The acting is uniformally good. I've always liked Jeremy Irons, but I think Fiennes, Pacino and Lynn Collins are all better here. Several scenes invest in the blossoming love between Bassanio and Portia. Their story might not be as intriguing as the Antonio/Shylock plotline, but the dialogue is handled deftly by both younger stars and they act out wonderful scenes together. As actors, they are indeed a perfect match, not merely as characters in the story. Their scenes feature a decidedly different tone than those with Antonio and Shylock, but I was never distracted by that reality. Pacino gives a measured performance as Shylock and really brought the character to life. He is given some very poignant and difficult things to say, and, like the old pro that he is, he delivers in spades. The audience his challenged by the character of Shylock. The situation of the Jewish community in Venice is rather depressing, which would encourage viewers to sympathize with Pacino's role. And yet, when Shylock becomes exasperated (his daughter has run off with a Christian boy, and the general lack of respect for the Jews), he clearly behaves like a dastardly villain. One minute we kind of pity Shylock, the next moment we are repulsed by his thoughts. It's fascinating to watch unfold.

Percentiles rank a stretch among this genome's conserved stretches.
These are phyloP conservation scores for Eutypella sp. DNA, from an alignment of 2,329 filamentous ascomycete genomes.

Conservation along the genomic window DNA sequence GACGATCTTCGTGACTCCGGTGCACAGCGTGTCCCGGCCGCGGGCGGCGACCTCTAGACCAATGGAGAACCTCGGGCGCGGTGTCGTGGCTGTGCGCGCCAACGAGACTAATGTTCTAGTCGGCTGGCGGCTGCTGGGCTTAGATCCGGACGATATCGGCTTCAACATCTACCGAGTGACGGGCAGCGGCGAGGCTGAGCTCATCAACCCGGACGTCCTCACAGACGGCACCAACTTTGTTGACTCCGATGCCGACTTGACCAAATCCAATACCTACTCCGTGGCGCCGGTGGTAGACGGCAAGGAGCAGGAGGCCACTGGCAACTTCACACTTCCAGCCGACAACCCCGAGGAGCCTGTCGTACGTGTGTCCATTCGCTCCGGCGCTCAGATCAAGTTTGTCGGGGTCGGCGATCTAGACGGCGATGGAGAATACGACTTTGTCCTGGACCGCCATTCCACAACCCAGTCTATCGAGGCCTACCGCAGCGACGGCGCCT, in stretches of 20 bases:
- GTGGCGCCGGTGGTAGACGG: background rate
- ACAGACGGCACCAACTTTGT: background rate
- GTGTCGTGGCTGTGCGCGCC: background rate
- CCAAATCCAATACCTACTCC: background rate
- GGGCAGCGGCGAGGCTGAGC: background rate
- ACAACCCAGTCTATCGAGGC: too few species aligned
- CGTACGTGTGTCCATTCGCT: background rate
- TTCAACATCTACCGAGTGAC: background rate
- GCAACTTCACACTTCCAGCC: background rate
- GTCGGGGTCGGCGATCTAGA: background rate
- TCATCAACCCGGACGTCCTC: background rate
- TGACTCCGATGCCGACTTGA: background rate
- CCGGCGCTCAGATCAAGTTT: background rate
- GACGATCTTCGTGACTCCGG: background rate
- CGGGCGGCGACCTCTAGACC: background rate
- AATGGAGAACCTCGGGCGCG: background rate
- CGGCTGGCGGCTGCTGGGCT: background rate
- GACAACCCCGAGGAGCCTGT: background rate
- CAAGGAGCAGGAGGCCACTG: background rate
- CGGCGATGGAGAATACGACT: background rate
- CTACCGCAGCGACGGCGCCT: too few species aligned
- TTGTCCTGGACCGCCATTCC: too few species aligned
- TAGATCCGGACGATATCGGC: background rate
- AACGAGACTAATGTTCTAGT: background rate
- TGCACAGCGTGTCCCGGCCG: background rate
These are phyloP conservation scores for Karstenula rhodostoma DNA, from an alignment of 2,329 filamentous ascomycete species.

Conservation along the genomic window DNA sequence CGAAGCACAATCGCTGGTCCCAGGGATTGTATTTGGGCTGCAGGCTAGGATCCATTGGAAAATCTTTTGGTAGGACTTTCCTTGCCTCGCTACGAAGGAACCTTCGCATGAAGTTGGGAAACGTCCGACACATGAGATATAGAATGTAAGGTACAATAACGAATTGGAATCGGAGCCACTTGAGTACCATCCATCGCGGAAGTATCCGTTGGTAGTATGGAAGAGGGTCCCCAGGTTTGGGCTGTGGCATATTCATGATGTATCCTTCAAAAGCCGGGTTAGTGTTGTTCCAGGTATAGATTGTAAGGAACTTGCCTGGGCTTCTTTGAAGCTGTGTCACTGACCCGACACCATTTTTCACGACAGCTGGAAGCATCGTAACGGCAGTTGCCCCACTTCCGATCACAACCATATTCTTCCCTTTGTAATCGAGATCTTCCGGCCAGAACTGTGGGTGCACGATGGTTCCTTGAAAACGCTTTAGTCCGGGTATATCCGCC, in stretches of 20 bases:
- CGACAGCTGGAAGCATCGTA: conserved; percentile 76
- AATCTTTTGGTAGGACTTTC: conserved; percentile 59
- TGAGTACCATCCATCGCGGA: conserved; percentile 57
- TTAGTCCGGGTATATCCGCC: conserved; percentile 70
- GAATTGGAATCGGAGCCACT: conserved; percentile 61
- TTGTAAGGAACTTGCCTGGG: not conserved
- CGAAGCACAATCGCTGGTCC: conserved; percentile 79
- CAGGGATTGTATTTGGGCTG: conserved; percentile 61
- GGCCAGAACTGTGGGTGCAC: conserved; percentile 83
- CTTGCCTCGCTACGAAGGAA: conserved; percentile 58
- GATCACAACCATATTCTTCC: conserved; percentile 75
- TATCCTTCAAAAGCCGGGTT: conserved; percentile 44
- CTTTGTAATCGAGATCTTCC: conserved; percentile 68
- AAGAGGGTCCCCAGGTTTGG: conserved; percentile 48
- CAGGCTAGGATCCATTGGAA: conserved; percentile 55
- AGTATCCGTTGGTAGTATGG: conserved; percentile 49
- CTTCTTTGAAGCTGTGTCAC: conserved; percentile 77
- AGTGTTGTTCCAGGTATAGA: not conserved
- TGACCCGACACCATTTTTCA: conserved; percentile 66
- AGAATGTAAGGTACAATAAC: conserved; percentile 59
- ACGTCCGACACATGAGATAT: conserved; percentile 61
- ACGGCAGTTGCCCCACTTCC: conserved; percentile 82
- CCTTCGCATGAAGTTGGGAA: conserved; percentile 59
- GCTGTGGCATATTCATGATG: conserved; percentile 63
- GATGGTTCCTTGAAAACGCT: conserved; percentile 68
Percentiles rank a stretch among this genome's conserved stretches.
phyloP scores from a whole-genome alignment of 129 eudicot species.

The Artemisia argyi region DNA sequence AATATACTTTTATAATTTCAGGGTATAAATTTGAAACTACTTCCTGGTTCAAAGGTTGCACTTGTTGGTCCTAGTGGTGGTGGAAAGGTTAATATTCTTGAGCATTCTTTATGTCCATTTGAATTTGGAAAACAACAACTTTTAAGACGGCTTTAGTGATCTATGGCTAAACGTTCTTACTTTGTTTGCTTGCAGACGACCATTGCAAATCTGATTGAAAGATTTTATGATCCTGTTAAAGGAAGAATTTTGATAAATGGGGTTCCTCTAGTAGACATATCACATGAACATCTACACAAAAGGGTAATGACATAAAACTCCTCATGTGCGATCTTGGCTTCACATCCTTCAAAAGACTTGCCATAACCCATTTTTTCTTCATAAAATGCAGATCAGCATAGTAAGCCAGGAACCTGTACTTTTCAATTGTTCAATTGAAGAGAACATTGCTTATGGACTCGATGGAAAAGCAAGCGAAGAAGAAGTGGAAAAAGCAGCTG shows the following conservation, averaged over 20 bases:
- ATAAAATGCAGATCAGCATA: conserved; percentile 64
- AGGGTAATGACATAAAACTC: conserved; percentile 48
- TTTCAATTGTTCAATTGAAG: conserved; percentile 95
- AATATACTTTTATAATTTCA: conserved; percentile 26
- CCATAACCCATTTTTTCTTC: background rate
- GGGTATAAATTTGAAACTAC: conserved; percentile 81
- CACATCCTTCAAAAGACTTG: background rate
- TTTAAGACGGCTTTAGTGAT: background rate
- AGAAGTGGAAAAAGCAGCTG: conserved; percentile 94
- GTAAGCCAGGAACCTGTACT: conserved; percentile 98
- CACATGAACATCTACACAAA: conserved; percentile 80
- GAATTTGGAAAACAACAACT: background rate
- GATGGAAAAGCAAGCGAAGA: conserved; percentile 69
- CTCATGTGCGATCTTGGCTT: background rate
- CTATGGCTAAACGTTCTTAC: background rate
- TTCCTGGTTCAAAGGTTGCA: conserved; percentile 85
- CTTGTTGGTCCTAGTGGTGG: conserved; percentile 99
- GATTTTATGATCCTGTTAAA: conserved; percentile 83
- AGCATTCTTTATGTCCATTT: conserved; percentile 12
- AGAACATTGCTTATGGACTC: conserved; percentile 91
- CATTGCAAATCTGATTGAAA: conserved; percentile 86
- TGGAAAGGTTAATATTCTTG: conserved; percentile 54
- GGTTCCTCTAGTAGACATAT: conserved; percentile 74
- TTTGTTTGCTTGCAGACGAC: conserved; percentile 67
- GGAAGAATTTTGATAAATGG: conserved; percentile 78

I, as well as most of you surely, have been to the theater before and know what to expect. I was eager to see how director Radford would translate the story from stage to film in the visual sense. The result is fairly competent I'd say. Nothing earth shattering is done in terms of camera movements, cinematography or editing. Each scene is set up more than competently enough to not only let each one play out for the sake of the narrative, but also to capture the facial expressions of the actors. I'm a bit on the fence as to whether facial expressions play such a significant role in theater, especially when you consider there are poeple sitting way in the back row. Film has the advantage of offering close ups, and therefore not only does the dialogue speak for itself, but so do the actor's faces. Radford understood this and uses this advantage nicely. Having spent a few days in Venice last summer, it was nice to recognize many of the locations, although that doesn't make the movie better. The mere fact that it takes place in gorgeous Venice makes it better!
If you are familiar with Shakespear and are curious about some of the many film adaptations that exist, I would certainly say that The Merchant of Venice is one you should add to your list.